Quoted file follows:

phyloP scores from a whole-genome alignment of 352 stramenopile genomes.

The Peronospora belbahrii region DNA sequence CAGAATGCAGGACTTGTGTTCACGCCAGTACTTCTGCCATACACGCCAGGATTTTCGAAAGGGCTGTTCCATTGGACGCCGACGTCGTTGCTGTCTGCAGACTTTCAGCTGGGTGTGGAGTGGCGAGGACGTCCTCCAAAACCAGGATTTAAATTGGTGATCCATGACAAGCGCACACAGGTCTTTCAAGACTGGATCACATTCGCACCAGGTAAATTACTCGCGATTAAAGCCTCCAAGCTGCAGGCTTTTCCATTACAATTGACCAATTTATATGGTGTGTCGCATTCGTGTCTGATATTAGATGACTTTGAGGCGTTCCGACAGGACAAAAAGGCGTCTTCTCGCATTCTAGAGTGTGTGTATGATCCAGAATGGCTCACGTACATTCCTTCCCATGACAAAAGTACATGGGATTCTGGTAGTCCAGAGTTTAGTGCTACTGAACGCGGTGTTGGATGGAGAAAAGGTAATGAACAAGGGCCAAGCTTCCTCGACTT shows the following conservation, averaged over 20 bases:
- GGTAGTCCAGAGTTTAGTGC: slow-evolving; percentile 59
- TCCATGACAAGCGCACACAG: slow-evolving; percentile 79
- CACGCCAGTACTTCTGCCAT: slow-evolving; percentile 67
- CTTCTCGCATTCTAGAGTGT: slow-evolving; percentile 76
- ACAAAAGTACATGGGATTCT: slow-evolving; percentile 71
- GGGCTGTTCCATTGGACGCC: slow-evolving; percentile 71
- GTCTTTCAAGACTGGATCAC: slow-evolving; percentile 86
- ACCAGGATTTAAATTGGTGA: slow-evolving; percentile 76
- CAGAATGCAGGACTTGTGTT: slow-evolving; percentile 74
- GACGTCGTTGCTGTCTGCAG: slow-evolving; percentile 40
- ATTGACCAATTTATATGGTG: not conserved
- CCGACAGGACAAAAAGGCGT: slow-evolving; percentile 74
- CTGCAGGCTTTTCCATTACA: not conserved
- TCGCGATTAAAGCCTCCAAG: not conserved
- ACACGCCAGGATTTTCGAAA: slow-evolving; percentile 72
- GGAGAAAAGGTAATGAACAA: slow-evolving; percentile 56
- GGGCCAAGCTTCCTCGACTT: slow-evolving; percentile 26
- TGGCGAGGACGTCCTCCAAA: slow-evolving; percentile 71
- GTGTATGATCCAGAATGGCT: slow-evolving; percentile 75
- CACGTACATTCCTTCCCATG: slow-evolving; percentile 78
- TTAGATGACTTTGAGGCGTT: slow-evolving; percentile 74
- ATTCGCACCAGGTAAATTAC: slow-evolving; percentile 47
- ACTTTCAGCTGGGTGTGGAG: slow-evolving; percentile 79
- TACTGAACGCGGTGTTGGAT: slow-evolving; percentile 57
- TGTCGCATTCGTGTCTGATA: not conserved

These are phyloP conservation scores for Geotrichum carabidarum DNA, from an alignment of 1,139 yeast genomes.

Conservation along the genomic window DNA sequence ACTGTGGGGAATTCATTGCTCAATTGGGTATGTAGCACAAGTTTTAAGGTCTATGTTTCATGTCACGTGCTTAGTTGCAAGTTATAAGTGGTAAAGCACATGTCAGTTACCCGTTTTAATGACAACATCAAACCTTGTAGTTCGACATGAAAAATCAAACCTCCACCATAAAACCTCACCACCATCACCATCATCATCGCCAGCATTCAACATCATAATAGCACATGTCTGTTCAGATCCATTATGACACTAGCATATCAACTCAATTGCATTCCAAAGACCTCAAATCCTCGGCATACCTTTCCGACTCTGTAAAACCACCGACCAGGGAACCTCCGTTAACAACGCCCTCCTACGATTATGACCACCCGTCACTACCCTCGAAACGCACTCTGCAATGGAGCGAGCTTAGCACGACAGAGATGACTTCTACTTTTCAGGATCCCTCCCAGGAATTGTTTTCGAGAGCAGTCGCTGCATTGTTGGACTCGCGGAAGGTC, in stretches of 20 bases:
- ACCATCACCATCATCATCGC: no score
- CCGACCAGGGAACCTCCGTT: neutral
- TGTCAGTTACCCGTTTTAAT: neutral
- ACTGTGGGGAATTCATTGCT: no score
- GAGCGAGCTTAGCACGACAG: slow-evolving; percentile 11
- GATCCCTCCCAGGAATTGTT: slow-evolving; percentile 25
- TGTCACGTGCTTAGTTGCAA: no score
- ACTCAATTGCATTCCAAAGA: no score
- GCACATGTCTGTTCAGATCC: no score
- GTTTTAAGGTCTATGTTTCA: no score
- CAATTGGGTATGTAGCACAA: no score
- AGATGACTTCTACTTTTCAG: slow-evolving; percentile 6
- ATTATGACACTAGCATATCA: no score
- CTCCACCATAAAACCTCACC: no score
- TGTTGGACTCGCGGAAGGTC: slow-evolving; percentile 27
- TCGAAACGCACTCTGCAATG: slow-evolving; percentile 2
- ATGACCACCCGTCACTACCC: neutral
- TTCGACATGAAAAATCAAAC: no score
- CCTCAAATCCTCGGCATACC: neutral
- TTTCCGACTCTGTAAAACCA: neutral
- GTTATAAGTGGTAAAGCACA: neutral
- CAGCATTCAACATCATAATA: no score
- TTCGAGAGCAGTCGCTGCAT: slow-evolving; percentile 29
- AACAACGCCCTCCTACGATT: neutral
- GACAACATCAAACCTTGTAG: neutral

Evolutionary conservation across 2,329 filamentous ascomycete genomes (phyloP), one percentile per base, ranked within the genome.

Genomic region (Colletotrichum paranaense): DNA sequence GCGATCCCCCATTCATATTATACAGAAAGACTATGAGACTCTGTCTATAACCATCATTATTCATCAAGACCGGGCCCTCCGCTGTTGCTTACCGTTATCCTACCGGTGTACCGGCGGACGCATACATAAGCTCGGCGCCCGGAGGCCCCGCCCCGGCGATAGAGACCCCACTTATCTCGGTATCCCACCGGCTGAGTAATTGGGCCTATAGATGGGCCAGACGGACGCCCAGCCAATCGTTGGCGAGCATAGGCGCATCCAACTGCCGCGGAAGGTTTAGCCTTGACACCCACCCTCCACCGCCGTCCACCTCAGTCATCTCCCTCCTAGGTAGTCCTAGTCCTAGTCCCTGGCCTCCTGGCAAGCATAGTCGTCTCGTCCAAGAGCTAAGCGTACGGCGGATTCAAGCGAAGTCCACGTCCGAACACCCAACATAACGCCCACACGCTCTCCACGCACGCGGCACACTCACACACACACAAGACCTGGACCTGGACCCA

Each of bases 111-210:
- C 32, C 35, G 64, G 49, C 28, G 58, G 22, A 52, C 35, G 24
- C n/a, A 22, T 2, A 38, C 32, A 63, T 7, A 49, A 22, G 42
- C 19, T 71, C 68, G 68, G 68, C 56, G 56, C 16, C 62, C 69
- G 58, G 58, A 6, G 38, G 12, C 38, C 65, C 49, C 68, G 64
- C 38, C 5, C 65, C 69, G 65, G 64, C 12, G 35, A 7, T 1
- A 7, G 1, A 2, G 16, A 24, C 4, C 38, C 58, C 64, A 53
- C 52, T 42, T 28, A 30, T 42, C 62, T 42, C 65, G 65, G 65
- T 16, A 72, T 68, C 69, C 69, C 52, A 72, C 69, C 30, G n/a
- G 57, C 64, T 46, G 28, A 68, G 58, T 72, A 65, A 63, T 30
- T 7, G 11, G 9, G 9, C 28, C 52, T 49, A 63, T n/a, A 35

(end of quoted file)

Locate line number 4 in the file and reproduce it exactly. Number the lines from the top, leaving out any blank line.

- TCCATGACAAGCGCACACAG: slow-evolving; percentile 79